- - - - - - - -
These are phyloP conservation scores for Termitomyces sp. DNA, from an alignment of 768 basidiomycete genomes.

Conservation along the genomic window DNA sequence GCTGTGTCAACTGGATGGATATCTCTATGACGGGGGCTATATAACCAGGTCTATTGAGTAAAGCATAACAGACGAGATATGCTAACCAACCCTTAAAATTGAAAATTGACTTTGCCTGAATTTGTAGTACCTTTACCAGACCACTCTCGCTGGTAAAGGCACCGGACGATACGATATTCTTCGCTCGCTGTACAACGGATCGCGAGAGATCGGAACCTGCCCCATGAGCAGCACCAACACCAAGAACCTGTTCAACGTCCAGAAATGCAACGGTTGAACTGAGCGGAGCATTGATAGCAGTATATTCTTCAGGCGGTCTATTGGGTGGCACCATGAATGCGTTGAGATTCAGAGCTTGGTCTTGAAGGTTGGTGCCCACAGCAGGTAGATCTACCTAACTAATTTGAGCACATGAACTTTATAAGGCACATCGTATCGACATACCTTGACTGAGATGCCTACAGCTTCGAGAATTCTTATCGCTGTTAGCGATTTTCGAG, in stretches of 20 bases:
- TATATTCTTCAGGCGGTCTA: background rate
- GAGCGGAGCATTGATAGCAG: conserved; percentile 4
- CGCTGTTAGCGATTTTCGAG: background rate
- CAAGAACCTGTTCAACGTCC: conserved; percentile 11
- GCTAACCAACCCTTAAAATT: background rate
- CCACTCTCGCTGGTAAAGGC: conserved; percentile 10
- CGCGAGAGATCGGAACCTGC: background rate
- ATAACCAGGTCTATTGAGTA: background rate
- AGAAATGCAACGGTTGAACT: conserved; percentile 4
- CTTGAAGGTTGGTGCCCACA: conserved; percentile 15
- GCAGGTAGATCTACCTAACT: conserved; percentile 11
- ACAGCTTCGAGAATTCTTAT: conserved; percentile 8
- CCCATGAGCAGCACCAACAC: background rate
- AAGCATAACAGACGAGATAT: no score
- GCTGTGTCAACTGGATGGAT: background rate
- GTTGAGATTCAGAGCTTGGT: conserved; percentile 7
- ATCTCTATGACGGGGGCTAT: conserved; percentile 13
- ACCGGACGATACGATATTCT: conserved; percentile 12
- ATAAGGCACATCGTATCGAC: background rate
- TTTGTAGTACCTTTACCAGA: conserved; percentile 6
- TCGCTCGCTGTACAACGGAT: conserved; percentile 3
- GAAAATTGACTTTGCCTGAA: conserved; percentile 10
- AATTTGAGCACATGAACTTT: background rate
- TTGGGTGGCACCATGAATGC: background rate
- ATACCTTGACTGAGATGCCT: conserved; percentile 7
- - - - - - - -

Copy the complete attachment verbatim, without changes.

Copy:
These are phyloP conservation scores for Termitomyces sp. DNA, from an alignment of 768 basidiomycete genomes.

Conservation along the genomic window DNA sequence GCTGTGTCAACTGGATGGATATCTCTATGACGGGGGCTATATAACCAGGTCTATTGAGTAAAGCATAACAGACGAGATATGCTAACCAACCCTTAAAATTGAAAATTGACTTTGCCTGAATTTGTAGTACCTTTACCAGACCACTCTCGCTGGTAAAGGCACCGGACGATACGATATTCTTCGCTCGCTGTACAACGGATCGCGAGAGATCGGAACCTGCCCCATGAGCAGCACCAACACCAAGAACCTGTTCAACGTCCAGAAATGCAACGGTTGAACTGAGCGGAGCATTGATAGCAGTATATTCTTCAGGCGGTCTATTGGGTGGCACCATGAATGCGTTGAGATTCAGAGCTTGGTCTTGAAGGTTGGTGCCCACAGCAGGTAGATCTACCTAACTAATTTGAGCACATGAACTTTATAAGGCACATCGTATCGACATACCTTGACTGAGATGCCTACAGCTTCGAGAATTCTTATCGCTGTTAGCGATTTTCGAG, in stretches of 20 bases:
- TATATTCTTCAGGCGGTCTA: background rate
- GAGCGGAGCATTGATAGCAG: conserved; percentile 4
- CGCTGTTAGCGATTTTCGAG: background rate
- CAAGAACCTGTTCAACGTCC: conserved; percentile 11
- GCTAACCAACCCTTAAAATT: background rate
- CCACTCTCGCTGGTAAAGGC: conserved; percentile 10
- CGCGAGAGATCGGAACCTGC: background rate
- ATAACCAGGTCTATTGAGTA: background rate
- AGAAATGCAACGGTTGAACT: conserved; percentile 4
- CTTGAAGGTTGGTGCCCACA: conserved; percentile 15
- GCAGGTAGATCTACCTAACT: conserved; percentile 11
- ACAGCTTCGAGAATTCTTAT: conserved; percentile 8
- CCCATGAGCAGCACCAACAC: background rate
- AAGCATAACAGACGAGATAT: no score
- GCTGTGTCAACTGGATGGAT: background rate
- GTTGAGATTCAGAGCTTGGT: conserved; percentile 7
- ATCTCTATGACGGGGGCTAT: conserved; percentile 13
- ACCGGACGATACGATATTCT: conserved; percentile 12
- ATAAGGCACATCGTATCGAC: background rate
- TTTGTAGTACCTTTACCAGA: conserved; percentile 6
- TCGCTCGCTGTACAACGGAT: conserved; percentile 3
- GAAAATTGACTTTGCCTGAA: conserved; percentile 10
- AATTTGAGCACATGAACTTT: background rate
- TTGGGTGGCACCATGAATGC: background rate
- ATACCTTGACTGAGATGCCT: conserved; percentile 7